Limestone Countertops

Limestone is a sedimentary rock found in abundance around the world; traditionally it has been more associated with architecture than limestone countertops. There are many different types of limestone, varying in color, strength and porosity.

Limestone consists mainly of calcite that was deposited by the remains of marine animals. Its main components are calcium carbonate also known as carbonate of lime. When it contains magnesium carbonate, it is then called magnesian or dolomitic limestone. Crystalline limestone is called marble. Limestone countertops varies in hardness, some are as soft as marble, whilst others are more scratch resistant like granite.

Limestone Science

Canada is the main source of quality limestone in North America. Limestone is very popular in industrial kitchens' as it stands up well in humid stuffy conditions. It is the perfect surface to use to make pastry, ad it keeps everything cool.

However, since one of limestones main ingredients is calcium carbonate,
it does not mix well with acidic solutions as in the long term it reacts and stains. Application of sealants is recommended to protect the porous material from stains. Once impregnated it is protected from both dirt and water.


The amount of sealer to be used depends on the porosity of the stone and it is best to ask your supplier. Two or three thin coats are more effective than one thick coat. All limestone has a saturation point and when this is reached it is incapable of absorbing any more sealer. However it is important to get as much information as you can from your supplier, as every piece of limestone rock is different.

You cannot even be certain that limestone taken from the same quarry will be consistent. It depends on the depth from which it was taken. Excessive sealing can in some cases leave a streaked look on the surface of your limestone countertops and this is difficult to remove. The sealant should not be applied until the limestone countertop has been installed and cleaned. It is best to apply to a completely dry surface.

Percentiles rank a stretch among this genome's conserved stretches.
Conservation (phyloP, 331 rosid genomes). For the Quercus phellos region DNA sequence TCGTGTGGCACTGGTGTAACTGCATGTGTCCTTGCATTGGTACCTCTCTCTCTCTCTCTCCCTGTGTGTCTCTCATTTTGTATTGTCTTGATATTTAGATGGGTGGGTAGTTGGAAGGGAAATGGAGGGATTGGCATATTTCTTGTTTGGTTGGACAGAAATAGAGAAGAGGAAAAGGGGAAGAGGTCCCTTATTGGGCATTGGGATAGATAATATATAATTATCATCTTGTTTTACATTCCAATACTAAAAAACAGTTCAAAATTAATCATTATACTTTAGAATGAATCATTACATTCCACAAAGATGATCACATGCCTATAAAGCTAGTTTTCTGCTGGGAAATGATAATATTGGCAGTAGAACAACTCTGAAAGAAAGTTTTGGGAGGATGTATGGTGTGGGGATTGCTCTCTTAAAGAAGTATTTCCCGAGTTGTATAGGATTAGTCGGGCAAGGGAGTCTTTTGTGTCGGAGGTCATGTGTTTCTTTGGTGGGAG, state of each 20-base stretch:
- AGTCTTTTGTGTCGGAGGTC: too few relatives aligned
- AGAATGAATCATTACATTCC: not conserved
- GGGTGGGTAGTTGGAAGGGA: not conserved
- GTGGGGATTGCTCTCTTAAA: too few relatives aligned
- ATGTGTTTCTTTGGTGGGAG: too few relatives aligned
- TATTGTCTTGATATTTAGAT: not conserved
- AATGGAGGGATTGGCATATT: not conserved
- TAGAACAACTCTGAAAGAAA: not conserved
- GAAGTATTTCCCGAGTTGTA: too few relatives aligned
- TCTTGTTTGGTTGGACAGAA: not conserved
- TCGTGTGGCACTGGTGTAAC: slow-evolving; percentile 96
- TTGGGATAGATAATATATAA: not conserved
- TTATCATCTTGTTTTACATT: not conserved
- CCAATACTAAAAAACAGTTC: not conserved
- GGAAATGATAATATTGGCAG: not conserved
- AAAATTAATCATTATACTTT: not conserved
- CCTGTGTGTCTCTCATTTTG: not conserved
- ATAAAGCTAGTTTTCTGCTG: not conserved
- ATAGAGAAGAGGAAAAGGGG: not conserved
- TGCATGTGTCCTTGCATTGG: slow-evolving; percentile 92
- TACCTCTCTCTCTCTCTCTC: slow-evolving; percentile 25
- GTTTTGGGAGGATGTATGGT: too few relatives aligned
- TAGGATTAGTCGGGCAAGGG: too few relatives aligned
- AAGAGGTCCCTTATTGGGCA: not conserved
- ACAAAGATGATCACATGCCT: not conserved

Being a natural stone product the range of available colors for limestone countertops is dictated by what is being quarried. There are, however, some shades found in limestone that do not exist in other natural stones, such as particularly vibrant blues and greens. Different varieties of limestone are less porous; they will absorb less liquid and last longer. Granite is the hardest limestone.

How to Remove Stains from your Limestone Countertop

The porosity of limestone countertops actually makes them easy to clean. You need a poultice to sit on top of the stain and "draw it out" from the rock.
If you have not been given specific cleaning instructions from your supplier
you can use a whitening agent to make the poultice.

Hydrogen peroxide is mixed with distilled water and this is best left on the stain for twenty four hours and rinsed clean. Sometimes a second application may be necessary especially if the stain has been caused by acidic substances. To avoid excessive use of a poultice it is best to "mop up" any spillages when they occur.

Limestone is extremely heavy and a limestone countertop can weigh 200lbs or more, so it is a job best tackled with helpers. Because it is large sections it is simplicity itself to install. First the pieces are laid out for a dry fit on a level surface.

The gaps are fixed with epoxy, which you have mixed with a tint to complement the color of the limestone countertop and the hardener. This mixture sets solid fairly quickly so everything must be ready before it is made. Once the epoxy has been applied push the slabs together, using a razor blade to scrape off the excess.

See Also:

Honed Limestone Counter Care